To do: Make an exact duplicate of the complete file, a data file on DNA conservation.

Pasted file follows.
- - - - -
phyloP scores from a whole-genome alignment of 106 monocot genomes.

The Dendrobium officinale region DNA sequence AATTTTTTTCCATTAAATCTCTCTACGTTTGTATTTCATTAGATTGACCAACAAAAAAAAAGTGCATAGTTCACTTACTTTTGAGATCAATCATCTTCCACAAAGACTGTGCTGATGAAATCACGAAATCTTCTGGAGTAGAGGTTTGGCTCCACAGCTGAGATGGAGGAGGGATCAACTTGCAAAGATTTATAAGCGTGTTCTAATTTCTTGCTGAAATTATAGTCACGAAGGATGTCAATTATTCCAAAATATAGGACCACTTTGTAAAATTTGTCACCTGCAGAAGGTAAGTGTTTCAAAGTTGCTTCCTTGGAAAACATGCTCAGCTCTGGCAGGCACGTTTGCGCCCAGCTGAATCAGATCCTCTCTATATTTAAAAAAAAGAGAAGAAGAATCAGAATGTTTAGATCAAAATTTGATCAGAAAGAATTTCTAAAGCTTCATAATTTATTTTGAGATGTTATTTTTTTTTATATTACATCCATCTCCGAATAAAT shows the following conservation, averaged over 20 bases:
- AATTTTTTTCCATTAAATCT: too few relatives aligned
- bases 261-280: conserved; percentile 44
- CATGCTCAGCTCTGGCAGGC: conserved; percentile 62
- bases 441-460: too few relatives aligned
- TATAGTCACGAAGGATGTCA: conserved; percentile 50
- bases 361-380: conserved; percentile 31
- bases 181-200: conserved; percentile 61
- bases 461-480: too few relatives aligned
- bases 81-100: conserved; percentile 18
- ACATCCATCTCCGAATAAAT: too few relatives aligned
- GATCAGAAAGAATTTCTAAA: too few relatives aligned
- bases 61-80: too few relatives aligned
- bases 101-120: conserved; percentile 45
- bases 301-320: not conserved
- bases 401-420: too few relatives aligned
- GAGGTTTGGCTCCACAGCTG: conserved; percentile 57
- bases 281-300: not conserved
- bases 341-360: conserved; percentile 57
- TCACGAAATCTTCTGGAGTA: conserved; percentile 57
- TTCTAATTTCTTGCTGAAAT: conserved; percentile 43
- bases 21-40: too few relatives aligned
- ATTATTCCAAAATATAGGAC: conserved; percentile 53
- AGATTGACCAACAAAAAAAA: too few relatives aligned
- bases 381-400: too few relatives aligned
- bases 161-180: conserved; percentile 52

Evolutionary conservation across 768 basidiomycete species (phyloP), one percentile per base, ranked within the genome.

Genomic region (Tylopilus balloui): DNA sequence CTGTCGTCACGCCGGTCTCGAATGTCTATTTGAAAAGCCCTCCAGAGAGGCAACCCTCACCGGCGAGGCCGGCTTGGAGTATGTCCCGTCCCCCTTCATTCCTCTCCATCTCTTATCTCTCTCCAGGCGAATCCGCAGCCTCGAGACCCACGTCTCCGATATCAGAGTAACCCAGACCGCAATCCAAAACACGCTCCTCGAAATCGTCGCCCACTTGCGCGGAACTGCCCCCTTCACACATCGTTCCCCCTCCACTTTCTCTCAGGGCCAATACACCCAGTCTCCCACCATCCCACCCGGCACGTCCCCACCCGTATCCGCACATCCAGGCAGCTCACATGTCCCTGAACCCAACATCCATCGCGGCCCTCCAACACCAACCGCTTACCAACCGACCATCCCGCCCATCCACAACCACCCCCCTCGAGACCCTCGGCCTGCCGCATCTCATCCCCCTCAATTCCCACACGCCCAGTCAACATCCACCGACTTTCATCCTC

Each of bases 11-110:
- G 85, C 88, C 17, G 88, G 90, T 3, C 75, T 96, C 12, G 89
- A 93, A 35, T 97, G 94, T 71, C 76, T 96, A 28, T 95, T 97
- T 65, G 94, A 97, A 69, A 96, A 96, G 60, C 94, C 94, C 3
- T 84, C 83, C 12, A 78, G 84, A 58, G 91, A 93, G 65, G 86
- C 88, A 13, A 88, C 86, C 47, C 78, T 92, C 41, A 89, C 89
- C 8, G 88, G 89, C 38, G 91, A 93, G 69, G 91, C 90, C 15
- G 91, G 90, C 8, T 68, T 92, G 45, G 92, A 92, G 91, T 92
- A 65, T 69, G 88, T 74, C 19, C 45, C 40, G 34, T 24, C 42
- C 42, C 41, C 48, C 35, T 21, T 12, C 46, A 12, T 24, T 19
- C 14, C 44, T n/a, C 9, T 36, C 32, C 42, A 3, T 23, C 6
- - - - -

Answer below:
phyloP scores from a whole-genome alignment of 106 monocot genomes.

The Dendrobium officinale region DNA sequence AATTTTTTTCCATTAAATCTCTCTACGTTTGTATTTCATTAGATTGACCAACAAAAAAAAAGTGCATAGTTCACTTACTTTTGAGATCAATCATCTTCCACAAAGACTGTGCTGATGAAATCACGAAATCTTCTGGAGTAGAGGTTTGGCTCCACAGCTGAGATGGAGGAGGGATCAACTTGCAAAGATTTATAAGCGTGTTCTAATTTCTTGCTGAAATTATAGTCACGAAGGATGTCAATTATTCCAAAATATAGGACCACTTTGTAAAATTTGTCACCTGCAGAAGGTAAGTGTTTCAAAGTTGCTTCCTTGGAAAACATGCTCAGCTCTGGCAGGCACGTTTGCGCCCAGCTGAATCAGATCCTCTCTATATTTAAAAAAAAGAGAAGAAGAATCAGAATGTTTAGATCAAAATTTGATCAGAAAGAATTTCTAAAGCTTCATAATTTATTTTGAGATGTTATTTTTTTTTATATTACATCCATCTCCGAATAAAT shows the following conservation, averaged over 20 bases:
- AATTTTTTTCCATTAAATCT: too few relatives aligned
- bases 261-280: conserved; percentile 44
- CATGCTCAGCTCTGGCAGGC: conserved; percentile 62
- bases 441-460: too few relatives aligned
- TATAGTCACGAAGGATGTCA: conserved; percentile 50
- bases 361-380: conserved; percentile 31
- bases 181-200: conserved; percentile 61
- bases 461-480: too few relatives aligned
- bases 81-100: conserved; percentile 18
- ACATCCATCTCCGAATAAAT: too few relatives aligned
- GATCAGAAAGAATTTCTAAA: too few relatives aligned
- bases 61-80: too few relatives aligned
- bases 101-120: conserved; percentile 45
- bases 301-320: not conserved
- bases 401-420: too few relatives aligned
- GAGGTTTGGCTCCACAGCTG: conserved; percentile 57
- bases 281-300: not conserved
- bases 341-360: conserved; percentile 57
- TCACGAAATCTTCTGGAGTA: conserved; percentile 57
- TTCTAATTTCTTGCTGAAAT: conserved; percentile 43
- bases 21-40: too few relatives aligned
- ATTATTCCAAAATATAGGAC: conserved; percentile 53
- AGATTGACCAACAAAAAAAA: too few relatives aligned
- bases 381-400: too few relatives aligned
- bases 161-180: conserved; percentile 52

Evolutionary conservation across 768 basidiomycete species (phyloP), one percentile per base, ranked within the genome.

Genomic region (Tylopilus balloui): DNA sequence CTGTCGTCACGCCGGTCTCGAATGTCTATTTGAAAAGCCCTCCAGAGAGGCAACCCTCACCGGCGAGGCCGGCTTGGAGTATGTCCCGTCCCCCTTCATTCCTCTCCATCTCTTATCTCTCTCCAGGCGAATCCGCAGCCTCGAGACCCACGTCTCCGATATCAGAGTAACCCAGACCGCAATCCAAAACACGCTCCTCGAAATCGTCGCCCACTTGCGCGGAACTGCCCCCTTCACACATCGTTCCCCCTCCACTTTCTCTCAGGGCCAATACACCCAGTCTCCCACCATCCCACCCGGCACGTCCCCACCCGTATCCGCACATCCAGGCAGCTCACATGTCCCTGAACCCAACATCCATCGCGGCCCTCCAACACCAACCGCTTACCAACCGACCATCCCGCCCATCCACAACCACCCCCCTCGAGACCCTCGGCCTGCCGCATCTCATCCCCCTCAATTCCCACACGCCCAGTCAACATCCACCGACTTTCATCCTC

Each of bases 11-110:
- G 85, C 88, C 17, G 88, G 90, T 3, C 75, T 96, C 12, G 89
- A 93, A 35, T 97, G 94, T 71, C 76, T 96, A 28, T 95, T 97
- T 65, G 94, A 97, A 69, A 96, A 96, G 60, C 94, C 94, C 3
- T 84, C 83, C 12, A 78, G 84, A 58, G 91, A 93, G 65, G 86
- C 88, A 13, A 88, C 86, C 47, C 78, T 92, C 41, A 89, C 89
- C 8, G 88, G 89, C 38, G 91, A 93, G 69, G 91, C 90, C 15
- G 91, G 90, C 8, T 68, T 92, G 45, G 92, A 92, G 91, T 92
- A 65, T 69, G 88, T 74, C 19, C 45, C 40, G 34, T 24, C 42
- C 42, C 41, C 48, C 35, T 21, T 12, C 46, A 12, T 24, T 19
- C 14, C 44, T n/a, C 9, T 36, C 32, C 42, A 3, T 23, C 6